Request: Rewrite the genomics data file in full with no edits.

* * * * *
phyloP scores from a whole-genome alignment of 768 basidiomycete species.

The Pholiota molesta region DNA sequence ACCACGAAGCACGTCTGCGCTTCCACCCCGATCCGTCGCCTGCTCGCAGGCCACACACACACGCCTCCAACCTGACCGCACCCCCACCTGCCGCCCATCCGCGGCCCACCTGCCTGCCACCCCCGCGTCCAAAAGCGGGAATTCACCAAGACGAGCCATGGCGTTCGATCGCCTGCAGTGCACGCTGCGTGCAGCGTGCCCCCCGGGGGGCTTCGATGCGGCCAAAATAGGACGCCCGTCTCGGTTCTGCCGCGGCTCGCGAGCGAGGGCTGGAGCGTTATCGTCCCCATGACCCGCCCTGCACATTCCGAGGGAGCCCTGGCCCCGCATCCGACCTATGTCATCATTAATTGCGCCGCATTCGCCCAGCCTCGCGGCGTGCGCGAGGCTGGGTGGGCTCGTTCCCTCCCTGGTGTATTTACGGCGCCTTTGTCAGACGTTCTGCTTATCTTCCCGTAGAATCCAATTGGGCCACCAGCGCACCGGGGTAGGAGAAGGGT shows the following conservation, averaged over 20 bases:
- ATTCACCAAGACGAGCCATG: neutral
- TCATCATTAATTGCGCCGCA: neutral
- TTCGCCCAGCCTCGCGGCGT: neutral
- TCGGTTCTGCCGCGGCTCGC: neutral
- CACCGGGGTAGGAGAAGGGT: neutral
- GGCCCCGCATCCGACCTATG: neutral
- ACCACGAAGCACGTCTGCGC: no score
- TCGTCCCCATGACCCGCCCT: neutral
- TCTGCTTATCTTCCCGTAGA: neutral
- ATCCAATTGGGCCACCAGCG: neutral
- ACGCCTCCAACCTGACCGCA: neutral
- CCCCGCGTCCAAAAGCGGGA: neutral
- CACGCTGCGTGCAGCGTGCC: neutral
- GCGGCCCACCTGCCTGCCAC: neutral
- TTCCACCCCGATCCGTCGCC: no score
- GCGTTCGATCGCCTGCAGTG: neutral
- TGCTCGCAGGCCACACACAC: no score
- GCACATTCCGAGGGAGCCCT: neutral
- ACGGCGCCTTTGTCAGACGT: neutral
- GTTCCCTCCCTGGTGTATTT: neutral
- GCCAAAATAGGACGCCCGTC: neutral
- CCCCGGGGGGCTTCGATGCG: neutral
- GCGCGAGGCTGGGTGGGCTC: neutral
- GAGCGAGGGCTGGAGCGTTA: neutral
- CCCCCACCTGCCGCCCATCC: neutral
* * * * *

phyloP scores from a whole-genome alignment of 768 basidiomycete species.

The Pholiota molesta region DNA sequence ACCACGAAGCACGTCTGCGCTTCCACCCCGATCCGTCGCCTGCTCGCAGGCCACACACACACGCCTCCAACCTGACCGCACCCCCACCTGCCGCCCATCCGCGGCCCACCTGCCTGCCACCCCCGCGTCCAAAAGCGGGAATTCACCAAGACGAGCCATGGCGTTCGATCGCCTGCAGTGCACGCTGCGTGCAGCGTGCCCCCCGGGGGGCTTCGATGCGGCCAAAATAGGACGCCCGTCTCGGTTCTGCCGCGGCTCGCGAGCGAGGGCTGGAGCGTTATCGTCCCCATGACCCGCCCTGCACATTCCGAGGGAGCCCTGGCCCCGCATCCGACCTATGTCATCATTAATTGCGCCGCATTCGCCCAGCCTCGCGGCGTGCGCGAGGCTGGGTGGGCTCGTTCCCTCCCTGGTGTATTTACGGCGCCTTTGTCAGACGTTCTGCTTATCTTCCCGTAGAATCCAATTGGGCCACCAGCGCACCGGGGTAGGAGAAGGGT shows the following conservation, averaged over 20 bases:
- ATTCACCAAGACGAGCCATG: neutral
- TCATCATTAATTGCGCCGCA: neutral
- TTCGCCCAGCCTCGCGGCGT: neutral
- TCGGTTCTGCCGCGGCTCGC: neutral
- CACCGGGGTAGGAGAAGGGT: neutral
- GGCCCCGCATCCGACCTATG: neutral
- ACCACGAAGCACGTCTGCGC: no score
- TCGTCCCCATGACCCGCCCT: neutral
- TCTGCTTATCTTCCCGTAGA: neutral
- ATCCAATTGGGCCACCAGCG: neutral
- ACGCCTCCAACCTGACCGCA: neutral
- CCCCGCGTCCAAAAGCGGGA: neutral
- CACGCTGCGTGCAGCGTGCC: neutral
- GCGGCCCACCTGCCTGCCAC: neutral
- TTCCACCCCGATCCGTCGCC: no score
- GCGTTCGATCGCCTGCAGTG: neutral
- TGCTCGCAGGCCACACACAC: no score
- GCACATTCCGAGGGAGCCCT: neutral
- ACGGCGCCTTTGTCAGACGT: neutral
- GTTCCCTCCCTGGTGTATTT: neutral
- GCCAAAATAGGACGCCCGTC: neutral
- CCCCGGGGGGCTTCGATGCG: neutral
- GCGCGAGGCTGGGTGGGCTC: neutral
- GAGCGAGGGCTGGAGCGTTA: neutral
- CCCCCACCTGCCGCCCATCC: neutral